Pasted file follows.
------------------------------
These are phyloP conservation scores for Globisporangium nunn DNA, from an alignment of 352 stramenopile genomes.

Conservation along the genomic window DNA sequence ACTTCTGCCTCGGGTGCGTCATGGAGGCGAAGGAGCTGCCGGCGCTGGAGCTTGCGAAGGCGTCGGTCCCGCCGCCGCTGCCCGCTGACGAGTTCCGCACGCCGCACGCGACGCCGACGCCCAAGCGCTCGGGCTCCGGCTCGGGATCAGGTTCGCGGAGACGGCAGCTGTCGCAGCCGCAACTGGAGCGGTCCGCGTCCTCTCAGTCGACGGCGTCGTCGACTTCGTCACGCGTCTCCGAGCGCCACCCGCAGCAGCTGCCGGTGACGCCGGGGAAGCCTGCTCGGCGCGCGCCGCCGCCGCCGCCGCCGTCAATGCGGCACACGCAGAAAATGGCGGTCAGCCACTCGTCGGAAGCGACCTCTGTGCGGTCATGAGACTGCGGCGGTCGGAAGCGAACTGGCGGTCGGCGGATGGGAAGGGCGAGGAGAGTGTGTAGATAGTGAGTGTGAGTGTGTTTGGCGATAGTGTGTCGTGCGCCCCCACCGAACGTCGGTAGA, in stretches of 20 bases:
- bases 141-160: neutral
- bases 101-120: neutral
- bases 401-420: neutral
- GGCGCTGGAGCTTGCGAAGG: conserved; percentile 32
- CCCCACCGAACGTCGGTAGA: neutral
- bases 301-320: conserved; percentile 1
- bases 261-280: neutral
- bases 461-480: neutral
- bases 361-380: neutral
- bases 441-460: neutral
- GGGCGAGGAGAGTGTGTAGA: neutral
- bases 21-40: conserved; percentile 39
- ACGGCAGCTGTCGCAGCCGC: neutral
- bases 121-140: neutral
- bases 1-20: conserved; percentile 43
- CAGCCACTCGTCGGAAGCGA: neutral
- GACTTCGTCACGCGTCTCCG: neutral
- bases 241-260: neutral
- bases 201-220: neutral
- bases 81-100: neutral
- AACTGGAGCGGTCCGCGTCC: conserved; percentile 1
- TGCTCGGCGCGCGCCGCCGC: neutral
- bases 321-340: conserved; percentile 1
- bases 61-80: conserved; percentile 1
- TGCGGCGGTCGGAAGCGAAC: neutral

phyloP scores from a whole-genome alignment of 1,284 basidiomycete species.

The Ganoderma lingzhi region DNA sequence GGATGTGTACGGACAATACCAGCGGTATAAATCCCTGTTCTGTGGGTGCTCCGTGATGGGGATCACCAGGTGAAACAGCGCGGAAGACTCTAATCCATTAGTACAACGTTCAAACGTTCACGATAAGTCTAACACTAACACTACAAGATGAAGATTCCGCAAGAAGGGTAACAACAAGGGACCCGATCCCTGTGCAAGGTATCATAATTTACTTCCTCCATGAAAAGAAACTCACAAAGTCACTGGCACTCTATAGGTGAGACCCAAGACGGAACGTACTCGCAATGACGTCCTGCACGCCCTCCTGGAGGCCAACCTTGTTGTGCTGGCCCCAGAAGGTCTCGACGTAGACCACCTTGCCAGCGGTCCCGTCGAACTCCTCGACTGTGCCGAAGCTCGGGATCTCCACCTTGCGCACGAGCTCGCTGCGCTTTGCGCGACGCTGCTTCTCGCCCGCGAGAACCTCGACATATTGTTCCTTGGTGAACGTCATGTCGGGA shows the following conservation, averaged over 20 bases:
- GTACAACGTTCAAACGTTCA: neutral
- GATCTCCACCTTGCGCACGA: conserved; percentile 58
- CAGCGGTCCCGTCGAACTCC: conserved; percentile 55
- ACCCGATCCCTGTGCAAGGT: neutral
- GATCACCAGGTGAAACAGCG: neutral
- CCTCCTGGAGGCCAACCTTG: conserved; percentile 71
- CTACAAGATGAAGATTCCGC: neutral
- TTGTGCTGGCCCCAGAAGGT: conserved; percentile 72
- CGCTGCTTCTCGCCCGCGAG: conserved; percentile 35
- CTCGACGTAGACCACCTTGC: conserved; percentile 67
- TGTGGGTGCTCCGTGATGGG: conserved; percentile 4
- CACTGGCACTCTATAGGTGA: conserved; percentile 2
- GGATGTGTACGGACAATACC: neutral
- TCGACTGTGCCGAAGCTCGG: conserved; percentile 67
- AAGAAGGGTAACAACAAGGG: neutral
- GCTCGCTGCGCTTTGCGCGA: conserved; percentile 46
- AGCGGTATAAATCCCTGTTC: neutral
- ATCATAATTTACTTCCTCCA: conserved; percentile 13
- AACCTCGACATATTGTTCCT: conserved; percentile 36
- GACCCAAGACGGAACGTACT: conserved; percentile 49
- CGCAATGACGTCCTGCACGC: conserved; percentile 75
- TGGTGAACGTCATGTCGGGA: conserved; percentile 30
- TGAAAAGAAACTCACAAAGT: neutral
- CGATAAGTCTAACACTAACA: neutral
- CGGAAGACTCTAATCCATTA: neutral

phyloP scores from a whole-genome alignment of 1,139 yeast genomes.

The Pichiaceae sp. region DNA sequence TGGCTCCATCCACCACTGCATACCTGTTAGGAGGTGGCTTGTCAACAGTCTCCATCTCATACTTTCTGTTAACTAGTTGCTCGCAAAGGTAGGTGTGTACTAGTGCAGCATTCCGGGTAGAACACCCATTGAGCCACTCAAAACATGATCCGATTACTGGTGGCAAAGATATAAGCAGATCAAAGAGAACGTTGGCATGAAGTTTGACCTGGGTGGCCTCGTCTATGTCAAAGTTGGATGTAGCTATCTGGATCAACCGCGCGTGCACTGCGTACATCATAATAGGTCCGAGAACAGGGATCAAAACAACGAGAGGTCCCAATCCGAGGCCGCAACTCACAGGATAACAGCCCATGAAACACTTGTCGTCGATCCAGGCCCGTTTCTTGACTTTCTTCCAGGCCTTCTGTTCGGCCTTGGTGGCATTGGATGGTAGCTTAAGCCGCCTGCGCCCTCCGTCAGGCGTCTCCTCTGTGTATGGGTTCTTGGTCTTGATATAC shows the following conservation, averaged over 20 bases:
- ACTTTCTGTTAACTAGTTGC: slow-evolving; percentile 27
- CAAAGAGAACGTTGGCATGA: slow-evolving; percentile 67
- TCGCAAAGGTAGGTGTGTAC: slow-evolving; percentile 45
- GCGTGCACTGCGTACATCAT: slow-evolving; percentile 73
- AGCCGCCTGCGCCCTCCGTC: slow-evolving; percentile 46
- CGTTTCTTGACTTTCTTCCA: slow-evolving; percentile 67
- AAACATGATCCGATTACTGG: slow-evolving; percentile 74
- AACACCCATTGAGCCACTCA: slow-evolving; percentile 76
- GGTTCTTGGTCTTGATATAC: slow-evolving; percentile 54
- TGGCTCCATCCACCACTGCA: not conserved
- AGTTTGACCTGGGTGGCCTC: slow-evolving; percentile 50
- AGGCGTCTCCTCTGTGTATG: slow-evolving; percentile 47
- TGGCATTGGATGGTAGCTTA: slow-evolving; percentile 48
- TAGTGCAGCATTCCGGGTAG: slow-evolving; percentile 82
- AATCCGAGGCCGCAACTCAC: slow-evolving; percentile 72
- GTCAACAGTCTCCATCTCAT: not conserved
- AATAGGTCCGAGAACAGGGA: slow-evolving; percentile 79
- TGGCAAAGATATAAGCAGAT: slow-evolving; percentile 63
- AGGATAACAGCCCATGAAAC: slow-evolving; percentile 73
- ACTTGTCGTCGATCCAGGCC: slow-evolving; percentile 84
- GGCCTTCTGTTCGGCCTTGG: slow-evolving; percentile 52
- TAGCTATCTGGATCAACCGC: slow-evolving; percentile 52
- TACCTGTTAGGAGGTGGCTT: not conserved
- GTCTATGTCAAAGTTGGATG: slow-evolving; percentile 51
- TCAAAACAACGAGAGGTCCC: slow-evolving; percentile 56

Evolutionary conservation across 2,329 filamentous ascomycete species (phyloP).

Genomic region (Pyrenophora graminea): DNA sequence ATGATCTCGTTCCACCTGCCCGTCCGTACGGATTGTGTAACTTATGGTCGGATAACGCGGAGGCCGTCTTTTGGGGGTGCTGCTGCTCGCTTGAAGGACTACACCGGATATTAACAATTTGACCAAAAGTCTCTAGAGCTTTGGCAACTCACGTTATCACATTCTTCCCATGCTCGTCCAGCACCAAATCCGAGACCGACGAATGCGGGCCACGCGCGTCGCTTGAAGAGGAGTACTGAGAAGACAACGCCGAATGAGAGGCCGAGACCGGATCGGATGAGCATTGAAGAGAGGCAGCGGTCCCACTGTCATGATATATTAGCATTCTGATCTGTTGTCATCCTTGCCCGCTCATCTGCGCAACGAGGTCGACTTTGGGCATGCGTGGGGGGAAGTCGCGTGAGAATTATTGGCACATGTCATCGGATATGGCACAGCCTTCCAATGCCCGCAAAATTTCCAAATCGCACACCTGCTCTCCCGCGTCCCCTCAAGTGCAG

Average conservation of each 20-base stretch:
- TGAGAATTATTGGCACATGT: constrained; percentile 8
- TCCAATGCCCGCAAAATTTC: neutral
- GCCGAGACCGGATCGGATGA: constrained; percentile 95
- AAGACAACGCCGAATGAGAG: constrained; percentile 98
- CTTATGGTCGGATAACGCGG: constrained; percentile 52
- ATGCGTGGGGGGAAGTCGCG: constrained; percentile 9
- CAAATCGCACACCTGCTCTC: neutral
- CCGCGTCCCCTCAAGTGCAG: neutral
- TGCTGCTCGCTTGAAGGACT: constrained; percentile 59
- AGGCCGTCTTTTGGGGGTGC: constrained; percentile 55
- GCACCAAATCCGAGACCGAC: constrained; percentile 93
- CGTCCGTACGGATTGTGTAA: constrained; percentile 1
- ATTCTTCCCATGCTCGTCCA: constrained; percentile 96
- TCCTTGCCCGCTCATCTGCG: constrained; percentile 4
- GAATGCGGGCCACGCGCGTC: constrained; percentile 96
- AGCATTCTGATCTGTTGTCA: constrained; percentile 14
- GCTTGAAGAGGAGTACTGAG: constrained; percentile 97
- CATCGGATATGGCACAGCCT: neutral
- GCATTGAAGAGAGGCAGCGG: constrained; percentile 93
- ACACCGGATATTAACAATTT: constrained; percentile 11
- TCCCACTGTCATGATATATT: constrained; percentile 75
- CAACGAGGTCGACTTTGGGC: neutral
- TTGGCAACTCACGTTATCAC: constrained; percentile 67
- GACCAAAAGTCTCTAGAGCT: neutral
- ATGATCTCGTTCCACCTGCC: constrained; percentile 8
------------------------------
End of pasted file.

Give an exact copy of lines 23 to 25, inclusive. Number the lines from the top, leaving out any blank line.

- AACTGGAGCGGTCCGCGTCC: conserved; percentile 1
- TGCTCGGCGCGCGCCGCCGC: neutral
- bases 321-340: conserved; percentile 1